humming

[huhm-ing]

adjective

making a droning sound; buzzing.
very busy; briskly active: a humming office.

Nearby words

  1. humism,
  2. humiture,
  3. hummable,
  4. hummel,
  5. hummer,
  6. humming top,
  7. hummingbird,
  8. hummingbird moth,
  9. hummingly,
  10. hummock

Origin of humming

First recorded in 1570–80; hum + -ing2

Related formshum·ming·ly, adverb

hum

[huhm]

verb (used without object), hummed, hum·ming.

to make a low, continuous, droning sound.
to give forth an indistinct sound of mingled voices or noises.
to utter an indistinct sound in hesitation, embarrassment, dissatisfaction, etc.; hem.
to sing with closed lips, without articulating words.
to be in a state of busy activity: The household hummed in preparation for the wedding.
British Slang. to have a bad odor, as of stale perspiration.

verb (used with object), hummed, hum·ming.

to sound, sing, or utter by humming: to hum a tune.
to bring, put, etc., by humming: to hum a child to sleep.

noun

the act or sound of humming; an inarticulate or indistinct murmur; hem.
Audio. an unwanted low-frequency sound caused by power-line frequencies in any audio component.

interjection

(an inarticulate sound uttered in contemplation, hesitation, dissatisfaction, doubt, etc.)

Origin of hum

1300–50; Middle English; ultimately imitative; cognate with German hummen to hum; cf. humblebee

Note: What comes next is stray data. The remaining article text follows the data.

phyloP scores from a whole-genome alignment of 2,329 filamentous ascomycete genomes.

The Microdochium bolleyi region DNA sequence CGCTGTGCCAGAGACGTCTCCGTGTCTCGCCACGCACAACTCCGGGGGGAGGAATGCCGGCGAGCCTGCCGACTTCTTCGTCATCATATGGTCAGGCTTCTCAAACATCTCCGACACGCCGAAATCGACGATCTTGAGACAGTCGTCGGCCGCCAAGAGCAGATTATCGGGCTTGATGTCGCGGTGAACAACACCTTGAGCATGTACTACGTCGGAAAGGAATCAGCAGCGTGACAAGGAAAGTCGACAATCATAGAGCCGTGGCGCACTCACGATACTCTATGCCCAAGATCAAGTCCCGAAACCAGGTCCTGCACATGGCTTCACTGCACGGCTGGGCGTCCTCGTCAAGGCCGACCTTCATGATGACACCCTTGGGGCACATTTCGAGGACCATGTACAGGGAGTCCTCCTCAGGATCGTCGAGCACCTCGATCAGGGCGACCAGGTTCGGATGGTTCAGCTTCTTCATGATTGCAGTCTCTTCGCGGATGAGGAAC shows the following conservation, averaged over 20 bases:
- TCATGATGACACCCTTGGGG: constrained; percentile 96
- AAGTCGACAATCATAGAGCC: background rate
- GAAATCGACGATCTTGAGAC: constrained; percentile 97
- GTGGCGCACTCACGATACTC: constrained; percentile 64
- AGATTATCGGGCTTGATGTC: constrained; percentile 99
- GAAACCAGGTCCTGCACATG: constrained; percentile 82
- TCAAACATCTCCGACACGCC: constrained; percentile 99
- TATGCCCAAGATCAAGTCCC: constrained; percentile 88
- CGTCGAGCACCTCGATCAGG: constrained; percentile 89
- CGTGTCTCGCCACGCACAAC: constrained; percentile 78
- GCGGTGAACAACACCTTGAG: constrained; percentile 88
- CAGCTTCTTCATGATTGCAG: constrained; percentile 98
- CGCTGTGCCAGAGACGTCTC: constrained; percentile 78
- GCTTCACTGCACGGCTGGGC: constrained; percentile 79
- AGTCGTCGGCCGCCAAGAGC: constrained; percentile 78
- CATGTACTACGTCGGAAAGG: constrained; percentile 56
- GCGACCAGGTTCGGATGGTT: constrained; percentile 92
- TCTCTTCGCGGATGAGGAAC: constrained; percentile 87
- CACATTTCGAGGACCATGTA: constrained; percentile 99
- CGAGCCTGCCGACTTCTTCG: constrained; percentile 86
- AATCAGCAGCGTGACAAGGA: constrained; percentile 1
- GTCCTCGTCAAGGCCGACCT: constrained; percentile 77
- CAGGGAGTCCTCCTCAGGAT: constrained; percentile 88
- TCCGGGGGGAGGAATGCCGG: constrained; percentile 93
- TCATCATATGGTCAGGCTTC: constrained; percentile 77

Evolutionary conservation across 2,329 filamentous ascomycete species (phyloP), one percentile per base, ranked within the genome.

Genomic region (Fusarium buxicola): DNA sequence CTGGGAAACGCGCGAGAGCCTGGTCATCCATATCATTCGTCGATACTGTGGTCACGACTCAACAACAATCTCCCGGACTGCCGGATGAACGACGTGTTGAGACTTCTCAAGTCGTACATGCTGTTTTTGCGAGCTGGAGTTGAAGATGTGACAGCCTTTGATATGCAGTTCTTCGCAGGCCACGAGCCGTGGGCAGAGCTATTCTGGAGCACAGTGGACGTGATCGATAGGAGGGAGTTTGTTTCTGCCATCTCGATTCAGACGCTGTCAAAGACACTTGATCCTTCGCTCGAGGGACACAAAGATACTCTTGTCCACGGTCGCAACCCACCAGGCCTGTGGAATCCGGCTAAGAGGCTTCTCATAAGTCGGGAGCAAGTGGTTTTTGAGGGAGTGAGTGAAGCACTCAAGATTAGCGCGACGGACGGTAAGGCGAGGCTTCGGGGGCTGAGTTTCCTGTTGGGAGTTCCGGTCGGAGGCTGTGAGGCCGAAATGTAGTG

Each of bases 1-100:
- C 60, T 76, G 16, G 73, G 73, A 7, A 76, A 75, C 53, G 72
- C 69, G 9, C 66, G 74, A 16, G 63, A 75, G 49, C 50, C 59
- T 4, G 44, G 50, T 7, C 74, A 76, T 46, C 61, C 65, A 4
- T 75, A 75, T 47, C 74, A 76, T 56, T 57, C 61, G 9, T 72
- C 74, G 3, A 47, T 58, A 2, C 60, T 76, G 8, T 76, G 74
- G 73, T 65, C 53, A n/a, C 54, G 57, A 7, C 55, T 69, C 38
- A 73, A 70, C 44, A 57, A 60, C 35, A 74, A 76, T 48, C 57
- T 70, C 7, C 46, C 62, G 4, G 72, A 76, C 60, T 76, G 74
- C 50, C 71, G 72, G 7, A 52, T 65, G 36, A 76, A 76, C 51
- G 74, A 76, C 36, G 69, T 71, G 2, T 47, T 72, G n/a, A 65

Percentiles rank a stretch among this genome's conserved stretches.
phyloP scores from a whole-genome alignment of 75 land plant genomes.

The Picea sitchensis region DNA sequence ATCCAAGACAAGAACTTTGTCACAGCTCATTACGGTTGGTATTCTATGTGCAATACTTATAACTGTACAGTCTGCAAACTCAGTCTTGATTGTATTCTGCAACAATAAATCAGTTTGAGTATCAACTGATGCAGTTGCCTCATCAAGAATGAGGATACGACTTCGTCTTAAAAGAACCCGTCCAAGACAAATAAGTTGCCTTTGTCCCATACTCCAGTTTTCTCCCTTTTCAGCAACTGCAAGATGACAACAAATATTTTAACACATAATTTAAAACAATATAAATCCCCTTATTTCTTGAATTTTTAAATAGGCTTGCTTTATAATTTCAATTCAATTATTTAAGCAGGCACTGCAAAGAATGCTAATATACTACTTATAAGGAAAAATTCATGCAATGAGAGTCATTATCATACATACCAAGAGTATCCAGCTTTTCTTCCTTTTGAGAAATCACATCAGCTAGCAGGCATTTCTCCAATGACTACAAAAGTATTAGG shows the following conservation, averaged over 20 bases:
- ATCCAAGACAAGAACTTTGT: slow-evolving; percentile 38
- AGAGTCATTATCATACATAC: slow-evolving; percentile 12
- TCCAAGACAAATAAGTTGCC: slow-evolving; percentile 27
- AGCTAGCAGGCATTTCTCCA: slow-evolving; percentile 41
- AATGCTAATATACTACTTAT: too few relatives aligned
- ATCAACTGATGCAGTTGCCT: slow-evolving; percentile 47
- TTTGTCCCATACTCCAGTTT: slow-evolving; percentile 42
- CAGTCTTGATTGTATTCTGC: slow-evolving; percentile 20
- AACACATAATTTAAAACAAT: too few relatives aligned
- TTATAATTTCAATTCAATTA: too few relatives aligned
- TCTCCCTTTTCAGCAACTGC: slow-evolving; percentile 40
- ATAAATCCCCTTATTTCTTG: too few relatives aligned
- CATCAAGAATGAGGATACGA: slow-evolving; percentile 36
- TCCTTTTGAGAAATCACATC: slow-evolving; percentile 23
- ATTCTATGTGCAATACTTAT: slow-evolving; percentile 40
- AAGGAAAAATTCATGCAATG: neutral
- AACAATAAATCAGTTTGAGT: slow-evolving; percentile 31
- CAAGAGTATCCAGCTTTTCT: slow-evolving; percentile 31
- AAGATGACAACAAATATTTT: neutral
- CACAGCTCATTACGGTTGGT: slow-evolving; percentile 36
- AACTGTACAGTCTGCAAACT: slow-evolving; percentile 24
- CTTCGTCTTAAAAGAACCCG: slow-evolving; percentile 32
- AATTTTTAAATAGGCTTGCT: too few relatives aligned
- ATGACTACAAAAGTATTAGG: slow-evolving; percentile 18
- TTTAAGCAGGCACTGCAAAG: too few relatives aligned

Related formsun·der·hum, noun

Dictionary.com Unabridged Based on the Random House Unabridged Dictionary, © Random House, Inc. 2019

Examples from the Web for humming


British Dictionary definitions for humming

hum

verb hums, humming or hummed

(intr) to make a low continuous vibrating sound like that of a prolonged m
(intr) (of a person) to sing with the lips closed
(intr) to utter an indistinct sound, as in hesitation; hem
(intr) informal to be in a state of feverish activity
(intr) British and Irish slang to smell unpleasant
(intr) Australian slang to scrounge
hum and haw See hem 2 (def. 3)

noun

a low continuous murmuring sound
electronics an undesired low-frequency noise in the output of an amplifier or receiver, esp one caused by the power supply
Australian slang a scrounger; cadger
British and Irish slang an unpleasant odour

interjection, noun

an indistinct sound of hesitation, embarrassment, etc; hem
Derived Formshummer, noun

Word Origin for hum

C14: of imitative origin; compare Dutch hommelen, Old High German humbal bumblebee

Collins English Dictionary - Complete & Unabridged 2012 Digital Edition © William Collins Sons & Co. Ltd. 1979, 1986 © HarperCollins Publishers 1998, 2000, 2003, 2005, 2006, 2007, 2009, 2012

Word Origin and History for humming
Online Etymology Dictionary, © 2010 Douglas Harper

Medicine definitions for humming

hum

[hŭm]

n.

A low, continuous murmur blended of many sounds.

The American Heritage® Stedman's Medical Dictionary Copyright © 2002, 2001, 1995 by Houghton Mifflin Company. Published by Houghton Mifflin Company.